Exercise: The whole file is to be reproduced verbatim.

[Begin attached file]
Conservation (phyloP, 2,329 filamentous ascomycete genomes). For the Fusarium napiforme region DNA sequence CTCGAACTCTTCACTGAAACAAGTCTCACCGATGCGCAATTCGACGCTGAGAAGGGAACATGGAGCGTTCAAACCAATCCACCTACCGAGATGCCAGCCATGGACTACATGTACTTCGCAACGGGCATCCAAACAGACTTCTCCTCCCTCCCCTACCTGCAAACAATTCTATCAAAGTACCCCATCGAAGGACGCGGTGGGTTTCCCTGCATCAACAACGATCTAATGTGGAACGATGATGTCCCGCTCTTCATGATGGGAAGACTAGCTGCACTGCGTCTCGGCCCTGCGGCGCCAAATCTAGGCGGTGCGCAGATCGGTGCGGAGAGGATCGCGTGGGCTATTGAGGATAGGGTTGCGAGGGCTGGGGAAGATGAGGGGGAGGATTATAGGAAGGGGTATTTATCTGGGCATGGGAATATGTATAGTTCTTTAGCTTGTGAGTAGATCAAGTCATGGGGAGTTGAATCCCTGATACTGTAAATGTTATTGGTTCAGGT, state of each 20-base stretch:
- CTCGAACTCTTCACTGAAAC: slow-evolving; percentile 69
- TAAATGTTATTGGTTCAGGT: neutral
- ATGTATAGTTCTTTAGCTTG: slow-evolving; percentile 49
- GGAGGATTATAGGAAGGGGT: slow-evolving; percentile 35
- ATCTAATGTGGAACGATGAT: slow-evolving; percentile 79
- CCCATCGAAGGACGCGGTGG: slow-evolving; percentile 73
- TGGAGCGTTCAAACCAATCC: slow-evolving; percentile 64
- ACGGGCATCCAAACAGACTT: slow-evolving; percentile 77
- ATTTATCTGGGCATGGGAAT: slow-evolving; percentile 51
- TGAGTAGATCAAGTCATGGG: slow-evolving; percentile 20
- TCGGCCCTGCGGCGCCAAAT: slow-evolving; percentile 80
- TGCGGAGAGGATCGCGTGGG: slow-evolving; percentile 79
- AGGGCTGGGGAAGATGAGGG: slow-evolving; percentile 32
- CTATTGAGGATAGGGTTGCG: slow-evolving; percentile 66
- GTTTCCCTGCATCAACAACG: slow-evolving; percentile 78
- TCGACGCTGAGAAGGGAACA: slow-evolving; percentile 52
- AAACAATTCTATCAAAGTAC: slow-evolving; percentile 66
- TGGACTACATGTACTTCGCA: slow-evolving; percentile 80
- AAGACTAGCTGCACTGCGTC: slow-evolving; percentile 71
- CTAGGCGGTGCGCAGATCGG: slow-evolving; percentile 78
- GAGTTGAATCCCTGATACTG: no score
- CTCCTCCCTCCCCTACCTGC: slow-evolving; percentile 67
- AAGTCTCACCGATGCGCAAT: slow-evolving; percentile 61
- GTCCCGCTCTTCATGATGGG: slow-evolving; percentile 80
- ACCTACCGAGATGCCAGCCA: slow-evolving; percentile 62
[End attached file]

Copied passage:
Conservation (phyloP, 2,329 filamentous ascomycete genomes). For the Fusarium napiforme region DNA sequence CTCGAACTCTTCACTGAAACAAGTCTCACCGATGCGCAATTCGACGCTGAGAAGGGAACATGGAGCGTTCAAACCAATCCACCTACCGAGATGCCAGCCATGGACTACATGTACTTCGCAACGGGCATCCAAACAGACTTCTCCTCCCTCCCCTACCTGCAAACAATTCTATCAAAGTACCCCATCGAAGGACGCGGTGGGTTTCCCTGCATCAACAACGATCTAATGTGGAACGATGATGTCCCGCTCTTCATGATGGGAAGACTAGCTGCACTGCGTCTCGGCCCTGCGGCGCCAAATCTAGGCGGTGCGCAGATCGGTGCGGAGAGGATCGCGTGGGCTATTGAGGATAGGGTTGCGAGGGCTGGGGAAGATGAGGGGGAGGATTATAGGAAGGGGTATTTATCTGGGCATGGGAATATGTATAGTTCTTTAGCTTGTGAGTAGATCAAGTCATGGGGAGTTGAATCCCTGATACTGTAAATGTTATTGGTTCAGGT, state of each 20-base stretch:
- CTCGAACTCTTCACTGAAAC: slow-evolving; percentile 69
- TAAATGTTATTGGTTCAGGT: neutral
- ATGTATAGTTCTTTAGCTTG: slow-evolving; percentile 49
- GGAGGATTATAGGAAGGGGT: slow-evolving; percentile 35
- ATCTAATGTGGAACGATGAT: slow-evolving; percentile 79
- CCCATCGAAGGACGCGGTGG: slow-evolving; percentile 73
- TGGAGCGTTCAAACCAATCC: slow-evolving; percentile 64
- ACGGGCATCCAAACAGACTT: slow-evolving; percentile 77
- ATTTATCTGGGCATGGGAAT: slow-evolving; percentile 51
- TGAGTAGATCAAGTCATGGG: slow-evolving; percentile 20
- TCGGCCCTGCGGCGCCAAAT: slow-evolving; percentile 80
- TGCGGAGAGGATCGCGTGGG: slow-evolving; percentile 79
- AGGGCTGGGGAAGATGAGGG: slow-evolving; percentile 32
- CTATTGAGGATAGGGTTGCG: slow-evolving; percentile 66
- GTTTCCCTGCATCAACAACG: slow-evolving; percentile 78
- TCGACGCTGAGAAGGGAACA: slow-evolving; percentile 52
- AAACAATTCTATCAAAGTAC: slow-evolving; percentile 66
- TGGACTACATGTACTTCGCA: slow-evolving; percentile 80
- AAGACTAGCTGCACTGCGTC: slow-evolving; percentile 71
- CTAGGCGGTGCGCAGATCGG: slow-evolving; percentile 78
- GAGTTGAATCCCTGATACTG: no score
- CTCCTCCCTCCCCTACCTGC: slow-evolving; percentile 67
- AAGTCTCACCGATGCGCAAT: slow-evolving; percentile 61
- GTCCCGCTCTTCATGATGGG: slow-evolving; percentile 80
- ACCTACCGAGATGCCAGCCA: slow-evolving; percentile 62